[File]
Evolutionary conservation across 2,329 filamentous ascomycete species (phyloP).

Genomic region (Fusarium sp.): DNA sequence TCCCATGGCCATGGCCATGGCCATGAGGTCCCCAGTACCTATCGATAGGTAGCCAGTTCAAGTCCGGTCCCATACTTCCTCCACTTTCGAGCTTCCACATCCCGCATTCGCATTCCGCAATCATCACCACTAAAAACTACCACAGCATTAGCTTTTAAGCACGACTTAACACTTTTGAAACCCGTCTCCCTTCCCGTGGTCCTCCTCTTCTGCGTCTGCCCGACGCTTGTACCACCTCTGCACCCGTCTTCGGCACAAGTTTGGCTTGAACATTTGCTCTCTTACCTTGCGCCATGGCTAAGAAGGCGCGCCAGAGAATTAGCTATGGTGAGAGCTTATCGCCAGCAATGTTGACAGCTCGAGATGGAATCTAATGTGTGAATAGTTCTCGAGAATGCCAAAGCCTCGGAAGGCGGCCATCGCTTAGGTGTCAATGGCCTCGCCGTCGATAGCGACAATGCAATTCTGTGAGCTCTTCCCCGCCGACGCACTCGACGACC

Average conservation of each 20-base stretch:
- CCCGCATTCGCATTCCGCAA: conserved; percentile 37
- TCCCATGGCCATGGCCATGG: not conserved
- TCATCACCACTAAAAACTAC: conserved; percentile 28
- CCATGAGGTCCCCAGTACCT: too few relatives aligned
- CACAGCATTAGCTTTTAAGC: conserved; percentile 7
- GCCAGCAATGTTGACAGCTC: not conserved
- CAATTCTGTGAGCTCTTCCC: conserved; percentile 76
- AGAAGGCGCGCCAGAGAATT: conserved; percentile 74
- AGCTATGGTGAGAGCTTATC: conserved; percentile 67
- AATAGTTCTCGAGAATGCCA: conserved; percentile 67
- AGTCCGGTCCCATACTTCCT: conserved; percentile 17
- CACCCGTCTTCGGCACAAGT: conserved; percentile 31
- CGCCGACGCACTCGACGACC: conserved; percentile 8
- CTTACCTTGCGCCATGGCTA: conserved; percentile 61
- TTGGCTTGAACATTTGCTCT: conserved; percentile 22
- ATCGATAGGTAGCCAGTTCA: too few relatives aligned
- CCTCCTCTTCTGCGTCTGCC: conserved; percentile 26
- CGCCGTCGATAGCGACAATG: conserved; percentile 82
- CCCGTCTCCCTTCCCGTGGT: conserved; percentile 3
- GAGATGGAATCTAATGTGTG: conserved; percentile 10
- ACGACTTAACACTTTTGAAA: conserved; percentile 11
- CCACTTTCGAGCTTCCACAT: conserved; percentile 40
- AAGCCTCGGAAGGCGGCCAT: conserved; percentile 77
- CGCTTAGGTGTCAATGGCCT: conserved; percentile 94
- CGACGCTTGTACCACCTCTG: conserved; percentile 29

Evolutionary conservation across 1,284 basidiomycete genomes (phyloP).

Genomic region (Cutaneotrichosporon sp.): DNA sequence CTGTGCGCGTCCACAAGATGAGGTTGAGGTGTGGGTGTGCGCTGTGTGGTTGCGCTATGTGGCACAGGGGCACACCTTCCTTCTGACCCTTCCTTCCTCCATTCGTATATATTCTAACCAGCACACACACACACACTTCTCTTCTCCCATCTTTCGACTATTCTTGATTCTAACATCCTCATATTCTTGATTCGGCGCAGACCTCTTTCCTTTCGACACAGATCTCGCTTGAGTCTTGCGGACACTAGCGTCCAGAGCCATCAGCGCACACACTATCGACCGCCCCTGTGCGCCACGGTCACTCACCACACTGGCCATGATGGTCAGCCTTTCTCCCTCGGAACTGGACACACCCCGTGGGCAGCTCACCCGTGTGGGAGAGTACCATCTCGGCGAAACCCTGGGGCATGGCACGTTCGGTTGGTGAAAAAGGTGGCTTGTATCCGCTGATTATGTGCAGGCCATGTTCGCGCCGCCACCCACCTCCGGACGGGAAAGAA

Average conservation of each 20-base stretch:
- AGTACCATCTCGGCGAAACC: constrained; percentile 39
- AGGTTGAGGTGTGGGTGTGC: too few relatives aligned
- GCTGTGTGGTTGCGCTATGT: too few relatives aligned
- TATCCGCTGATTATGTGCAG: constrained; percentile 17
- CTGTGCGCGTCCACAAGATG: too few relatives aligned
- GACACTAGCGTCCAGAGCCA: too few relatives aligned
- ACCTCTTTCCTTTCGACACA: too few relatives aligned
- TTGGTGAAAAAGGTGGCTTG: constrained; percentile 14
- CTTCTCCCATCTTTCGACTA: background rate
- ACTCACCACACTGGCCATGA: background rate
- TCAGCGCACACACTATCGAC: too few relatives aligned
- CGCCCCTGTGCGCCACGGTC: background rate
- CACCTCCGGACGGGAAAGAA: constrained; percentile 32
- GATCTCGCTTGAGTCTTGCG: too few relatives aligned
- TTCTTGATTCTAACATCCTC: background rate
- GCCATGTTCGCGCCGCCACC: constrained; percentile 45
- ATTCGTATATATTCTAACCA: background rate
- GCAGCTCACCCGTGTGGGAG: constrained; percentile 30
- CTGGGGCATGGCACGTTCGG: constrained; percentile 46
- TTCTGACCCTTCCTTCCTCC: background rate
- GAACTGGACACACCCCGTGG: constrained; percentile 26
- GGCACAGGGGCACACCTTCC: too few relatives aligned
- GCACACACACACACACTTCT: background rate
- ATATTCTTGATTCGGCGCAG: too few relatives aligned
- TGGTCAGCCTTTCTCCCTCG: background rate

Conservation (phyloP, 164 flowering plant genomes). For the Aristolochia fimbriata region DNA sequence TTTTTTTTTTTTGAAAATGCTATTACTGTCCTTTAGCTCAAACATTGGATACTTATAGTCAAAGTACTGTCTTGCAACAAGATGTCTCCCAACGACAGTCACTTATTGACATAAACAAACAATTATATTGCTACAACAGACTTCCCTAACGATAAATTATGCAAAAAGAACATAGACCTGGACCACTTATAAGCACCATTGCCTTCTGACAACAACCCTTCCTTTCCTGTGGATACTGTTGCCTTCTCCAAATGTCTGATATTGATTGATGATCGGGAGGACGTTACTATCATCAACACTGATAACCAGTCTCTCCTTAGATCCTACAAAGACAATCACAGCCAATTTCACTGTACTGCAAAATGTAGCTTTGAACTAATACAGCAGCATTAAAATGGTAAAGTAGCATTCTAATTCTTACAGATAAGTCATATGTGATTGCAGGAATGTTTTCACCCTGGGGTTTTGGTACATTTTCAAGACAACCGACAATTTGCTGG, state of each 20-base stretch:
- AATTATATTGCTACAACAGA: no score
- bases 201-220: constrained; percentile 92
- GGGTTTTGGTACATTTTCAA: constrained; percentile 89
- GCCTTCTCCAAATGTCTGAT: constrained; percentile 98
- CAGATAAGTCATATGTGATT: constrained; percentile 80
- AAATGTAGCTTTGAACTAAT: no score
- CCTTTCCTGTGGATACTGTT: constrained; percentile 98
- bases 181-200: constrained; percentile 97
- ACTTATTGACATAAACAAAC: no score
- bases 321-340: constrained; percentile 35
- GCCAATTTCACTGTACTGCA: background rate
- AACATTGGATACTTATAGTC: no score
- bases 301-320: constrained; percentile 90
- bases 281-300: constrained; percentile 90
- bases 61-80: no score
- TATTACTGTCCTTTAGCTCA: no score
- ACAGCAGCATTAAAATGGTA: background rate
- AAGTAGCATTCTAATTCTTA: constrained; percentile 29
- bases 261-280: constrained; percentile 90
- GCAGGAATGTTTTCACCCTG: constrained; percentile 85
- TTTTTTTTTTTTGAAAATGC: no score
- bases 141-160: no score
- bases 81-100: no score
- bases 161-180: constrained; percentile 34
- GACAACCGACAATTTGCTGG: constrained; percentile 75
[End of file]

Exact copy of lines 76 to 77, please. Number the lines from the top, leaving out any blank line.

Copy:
- bases 261-280: constrained; percentile 90
- GCAGGAATGTTTTCACCCTG: constrained; percentile 85